Although I poke a little fun there, those of us interested in the restoration of New Testament worship must always remember that it is always an ongoing work. Each generation can calcify expediency to tradition. My recent overseas work reminds me of that danger. We must be careful that the 20th Century American way (the model I am familiar with) is not confused with the First Century New Testament way, regardless of how well the two may harmonize.
The point is that it is well that we have those who ask questions and challenge, even those we may consider gadflies, as they require that we are ever justifying ourselves by Scripture and not simply preference.
That said, some of those drawn to the house church movement strike me as sophisticates who are rising above the bounds of traditionalism qua traditionalism. They border on gnostics who have discerned a New Way known to them but not appreciated by the masses. Thus there is a removal from Biblical responsibility, which is in part reflected in the local church leadership:
More recent arrangements can seem more ad hoc. Tim and Susie Grade moved to Denver a year ago. They had attended cell groups subsidiary to Sunday services but were delighted to learn that their new neighbors Tim and Michelle Fox longed for a house church like the ones they had seen overseas. Now they and seven other twenty- and thirtysomethings mix a fairly formal weekly communion with a laid-back laying on of hands, semiconfessional "sharing" and a guitar sing-along. Says Tim: "We have some people who come from regular churches, and were a little disenfranchised. And people who joined because of friendships, and people who are kind of hurting, kind of searching. My age group and younger are seeking spiritual things that they have not found elsewhere."
Critics fret that small, pastorless groups can become doctrinally or even socially unmoored. Thom Rainer, a Southern Baptist who has written extensively on church growth, says, "I have no problem with where a church meets, [but] I do think that there are some house churches that, in their desire to move in different directions, have perhaps moved from biblical accountability." In extreme circumstances home churches dominated by magnetic but unorthodox leaders can shade over the line into cults.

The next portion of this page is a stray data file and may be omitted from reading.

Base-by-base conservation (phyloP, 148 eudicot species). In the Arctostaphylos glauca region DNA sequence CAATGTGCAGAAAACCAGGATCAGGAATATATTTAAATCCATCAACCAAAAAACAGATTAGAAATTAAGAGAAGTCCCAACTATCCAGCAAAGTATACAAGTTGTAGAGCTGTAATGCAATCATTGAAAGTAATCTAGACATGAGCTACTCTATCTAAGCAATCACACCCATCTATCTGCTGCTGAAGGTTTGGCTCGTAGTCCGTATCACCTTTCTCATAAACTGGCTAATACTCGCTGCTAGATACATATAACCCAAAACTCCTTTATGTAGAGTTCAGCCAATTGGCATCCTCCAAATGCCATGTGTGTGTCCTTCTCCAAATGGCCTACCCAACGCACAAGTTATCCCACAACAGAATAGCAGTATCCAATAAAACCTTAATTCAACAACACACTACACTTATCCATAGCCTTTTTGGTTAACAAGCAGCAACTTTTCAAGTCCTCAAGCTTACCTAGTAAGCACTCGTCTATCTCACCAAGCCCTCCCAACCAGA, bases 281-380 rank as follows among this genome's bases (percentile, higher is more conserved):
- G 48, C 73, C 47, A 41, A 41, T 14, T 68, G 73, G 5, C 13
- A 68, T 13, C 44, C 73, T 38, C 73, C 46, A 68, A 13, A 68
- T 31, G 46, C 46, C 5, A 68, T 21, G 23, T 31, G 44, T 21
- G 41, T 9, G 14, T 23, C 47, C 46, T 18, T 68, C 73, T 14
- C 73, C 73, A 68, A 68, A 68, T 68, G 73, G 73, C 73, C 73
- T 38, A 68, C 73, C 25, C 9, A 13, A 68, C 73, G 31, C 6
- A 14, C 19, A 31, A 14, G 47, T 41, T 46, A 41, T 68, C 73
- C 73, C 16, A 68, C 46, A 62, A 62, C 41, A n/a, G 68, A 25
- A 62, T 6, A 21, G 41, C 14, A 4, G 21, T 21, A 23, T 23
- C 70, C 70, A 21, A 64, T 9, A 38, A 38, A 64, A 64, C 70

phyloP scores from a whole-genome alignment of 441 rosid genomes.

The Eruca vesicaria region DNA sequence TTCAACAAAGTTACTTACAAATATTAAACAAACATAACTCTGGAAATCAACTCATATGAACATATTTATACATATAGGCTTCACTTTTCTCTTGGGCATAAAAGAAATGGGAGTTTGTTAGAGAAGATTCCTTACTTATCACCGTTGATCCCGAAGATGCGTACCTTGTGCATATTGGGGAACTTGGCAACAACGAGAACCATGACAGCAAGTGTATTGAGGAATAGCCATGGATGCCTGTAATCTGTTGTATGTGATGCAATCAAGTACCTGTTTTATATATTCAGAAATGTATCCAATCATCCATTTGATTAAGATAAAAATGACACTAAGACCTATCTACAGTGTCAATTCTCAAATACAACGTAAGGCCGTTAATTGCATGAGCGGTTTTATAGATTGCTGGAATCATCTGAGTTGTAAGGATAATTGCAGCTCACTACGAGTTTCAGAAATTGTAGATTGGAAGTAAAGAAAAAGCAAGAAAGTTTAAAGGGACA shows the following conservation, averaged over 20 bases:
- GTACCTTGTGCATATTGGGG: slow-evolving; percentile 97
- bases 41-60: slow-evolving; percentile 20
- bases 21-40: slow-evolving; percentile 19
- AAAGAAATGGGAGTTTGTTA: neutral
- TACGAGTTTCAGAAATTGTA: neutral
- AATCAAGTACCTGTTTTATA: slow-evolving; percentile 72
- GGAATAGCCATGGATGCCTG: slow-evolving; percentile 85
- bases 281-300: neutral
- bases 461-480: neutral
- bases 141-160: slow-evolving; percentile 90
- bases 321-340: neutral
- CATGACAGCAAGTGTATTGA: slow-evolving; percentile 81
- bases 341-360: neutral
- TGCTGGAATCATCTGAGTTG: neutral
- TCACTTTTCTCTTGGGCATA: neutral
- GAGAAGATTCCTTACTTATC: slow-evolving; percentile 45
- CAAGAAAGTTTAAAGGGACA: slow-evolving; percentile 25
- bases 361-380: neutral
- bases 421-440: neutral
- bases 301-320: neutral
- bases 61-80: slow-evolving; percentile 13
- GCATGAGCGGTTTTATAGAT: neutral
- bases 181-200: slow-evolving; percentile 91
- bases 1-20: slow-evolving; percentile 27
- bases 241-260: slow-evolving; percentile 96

So I wonder what Biblical accountability house churches are holding themselves to. Are they striving for elders as Paul commanded should be appointed in every church. The New Testament example also points to churches with permanence, that would last beyond one family's job transfer. House churches tend to be anonymous and fleeting by their very nature. I have no issue at all with churches meeting in homes, but the new 'house churches' often seem to be a different kind of animal.
The danger of anti-traditionalism is the never ending search for novelty, the desire simply to be different. It can become a conceit that the initiates are not only on the cutting edge, but are on a superior spiritual plane. Very often it will lead to that loss of Biblical mooring the article mentions, the introduction of heresies and the ultimate loss of faith of its participants.
Will that happen in every situation? No, it won't. But I'm generally of the belief that most areas really do not need more churches; they need churches with more focus. Those frustrated with an existing congregation's direction in many cases would do well to put in the patient hard work to help bring a more Godly focus to that group. I recognize that is not always possible. But it seems to me that a retreat to the kitchen table isn't really the answer.